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Posted Tuesday, July 24, 2007
A fine single-minded album of fourteen Scottish ballads sung a cappella or with sparse sensitive accompaniment on fiddle, concertina, whistle, guitar, banjo, jaw harp and mouth organ.
Alison McMorland hails from Renfrewshire and has been singing and recording for many years, having worked closely with traditional singers such as Willie Scott and Lucy Stewart. Geordie MacIntyre is a Glaswegian of Highland and Irish descent who likewise is steeped in ballad singing and poetry, having recorded his first album in 1973 for Topic, and having performed for many years at clubs and festivals far and wide.
There’s a high level of dedication apparent in these recordings that have an effectively simple homespun feel. The picturesque ballads, like The Virginnia Maid, The Shoreheid Boat, Here’s A Health To All True Lovers, John Barleycorn, MacCrimmon’s Lament and Farewell To The Bens not only evoke bold images of the Scottish environment - beautifully bleak vistas, winding roads, bustling ports, roaring seas, tilled fields and homely fires – but also convey the delights and poignant aches of love, labour and travel.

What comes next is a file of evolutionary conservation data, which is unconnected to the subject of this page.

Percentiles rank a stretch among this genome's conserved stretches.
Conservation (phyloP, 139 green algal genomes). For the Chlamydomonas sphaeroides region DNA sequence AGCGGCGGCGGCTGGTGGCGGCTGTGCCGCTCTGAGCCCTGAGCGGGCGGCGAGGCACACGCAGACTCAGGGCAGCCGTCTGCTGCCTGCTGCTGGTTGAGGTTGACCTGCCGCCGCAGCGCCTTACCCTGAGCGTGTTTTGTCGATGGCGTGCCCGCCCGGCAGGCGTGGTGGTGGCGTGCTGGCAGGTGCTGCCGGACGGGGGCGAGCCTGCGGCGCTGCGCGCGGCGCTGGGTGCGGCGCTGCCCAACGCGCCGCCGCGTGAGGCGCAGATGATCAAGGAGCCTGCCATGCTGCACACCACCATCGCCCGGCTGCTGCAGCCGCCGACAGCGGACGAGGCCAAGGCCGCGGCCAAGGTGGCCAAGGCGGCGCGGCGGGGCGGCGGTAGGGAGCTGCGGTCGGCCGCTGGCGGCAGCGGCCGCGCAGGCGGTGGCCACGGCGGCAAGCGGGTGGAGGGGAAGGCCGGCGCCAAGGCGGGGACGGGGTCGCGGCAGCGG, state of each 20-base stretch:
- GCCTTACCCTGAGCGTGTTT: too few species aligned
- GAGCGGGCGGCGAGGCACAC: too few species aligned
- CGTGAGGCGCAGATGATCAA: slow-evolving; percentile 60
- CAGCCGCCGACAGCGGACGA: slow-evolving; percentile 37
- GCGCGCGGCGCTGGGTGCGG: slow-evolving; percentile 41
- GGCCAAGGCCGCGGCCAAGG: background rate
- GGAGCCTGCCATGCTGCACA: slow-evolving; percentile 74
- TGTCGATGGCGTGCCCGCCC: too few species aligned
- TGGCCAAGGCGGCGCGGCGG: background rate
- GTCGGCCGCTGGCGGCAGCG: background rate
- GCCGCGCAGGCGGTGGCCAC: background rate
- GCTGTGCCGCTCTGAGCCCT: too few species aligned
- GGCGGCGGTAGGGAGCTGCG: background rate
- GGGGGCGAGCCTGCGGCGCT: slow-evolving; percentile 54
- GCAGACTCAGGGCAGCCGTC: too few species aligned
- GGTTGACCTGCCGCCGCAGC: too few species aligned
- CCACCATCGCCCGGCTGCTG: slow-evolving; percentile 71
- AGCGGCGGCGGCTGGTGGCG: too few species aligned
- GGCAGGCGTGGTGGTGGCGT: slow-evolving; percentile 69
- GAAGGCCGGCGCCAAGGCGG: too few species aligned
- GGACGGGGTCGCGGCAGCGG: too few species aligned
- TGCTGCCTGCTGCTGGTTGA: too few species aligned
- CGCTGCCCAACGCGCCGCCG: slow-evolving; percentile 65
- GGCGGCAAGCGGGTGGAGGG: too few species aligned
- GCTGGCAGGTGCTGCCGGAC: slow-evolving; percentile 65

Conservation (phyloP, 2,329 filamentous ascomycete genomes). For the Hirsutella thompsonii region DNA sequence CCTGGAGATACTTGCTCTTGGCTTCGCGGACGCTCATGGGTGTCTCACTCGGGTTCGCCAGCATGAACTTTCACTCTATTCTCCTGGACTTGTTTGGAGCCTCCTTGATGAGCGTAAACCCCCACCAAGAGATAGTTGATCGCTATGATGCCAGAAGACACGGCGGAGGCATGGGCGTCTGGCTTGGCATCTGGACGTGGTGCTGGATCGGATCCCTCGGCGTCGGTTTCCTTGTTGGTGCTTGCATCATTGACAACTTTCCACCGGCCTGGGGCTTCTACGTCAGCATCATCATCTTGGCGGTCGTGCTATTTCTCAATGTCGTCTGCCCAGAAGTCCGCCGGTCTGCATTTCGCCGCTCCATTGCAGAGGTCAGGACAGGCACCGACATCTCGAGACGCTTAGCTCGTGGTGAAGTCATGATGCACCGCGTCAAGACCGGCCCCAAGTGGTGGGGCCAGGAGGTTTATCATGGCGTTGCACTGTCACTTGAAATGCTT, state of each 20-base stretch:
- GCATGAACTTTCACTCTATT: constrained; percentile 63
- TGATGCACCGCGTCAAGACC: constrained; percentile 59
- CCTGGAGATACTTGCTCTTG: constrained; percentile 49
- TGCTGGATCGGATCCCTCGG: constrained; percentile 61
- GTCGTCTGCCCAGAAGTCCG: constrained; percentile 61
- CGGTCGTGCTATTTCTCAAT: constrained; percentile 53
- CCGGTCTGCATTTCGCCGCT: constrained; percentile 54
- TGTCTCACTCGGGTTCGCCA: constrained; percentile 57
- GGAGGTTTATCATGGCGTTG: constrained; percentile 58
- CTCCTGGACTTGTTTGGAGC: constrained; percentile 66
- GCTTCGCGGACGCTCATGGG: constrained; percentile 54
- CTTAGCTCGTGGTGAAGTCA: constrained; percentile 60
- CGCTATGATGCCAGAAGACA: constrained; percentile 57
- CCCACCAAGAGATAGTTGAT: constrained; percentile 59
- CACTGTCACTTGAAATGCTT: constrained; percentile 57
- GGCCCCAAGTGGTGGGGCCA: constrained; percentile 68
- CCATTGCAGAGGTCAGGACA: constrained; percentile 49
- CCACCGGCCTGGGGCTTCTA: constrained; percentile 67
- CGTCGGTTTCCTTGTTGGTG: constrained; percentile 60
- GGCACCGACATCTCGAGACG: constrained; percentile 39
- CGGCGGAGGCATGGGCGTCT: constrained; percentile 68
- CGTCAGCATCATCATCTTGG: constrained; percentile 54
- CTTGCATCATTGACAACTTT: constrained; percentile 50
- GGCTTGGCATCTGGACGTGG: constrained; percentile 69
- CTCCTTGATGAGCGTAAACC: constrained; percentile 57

Alison’s daughter Kirsty Potts adds vocals to three tracks, suggesting that this important vocal tradition, presented here with such strength and geniality, is happily being passed on to the next generation.
Lyrics and interesting notes on the origins of the songs, which come from both oral and printed traditions, are provided.
The straightforward presentation belies the depth of this album and it’s well worth giving it a few spins to really soak it up properly.
GREENTRAX CDTRAX306 (PLANET DIST.)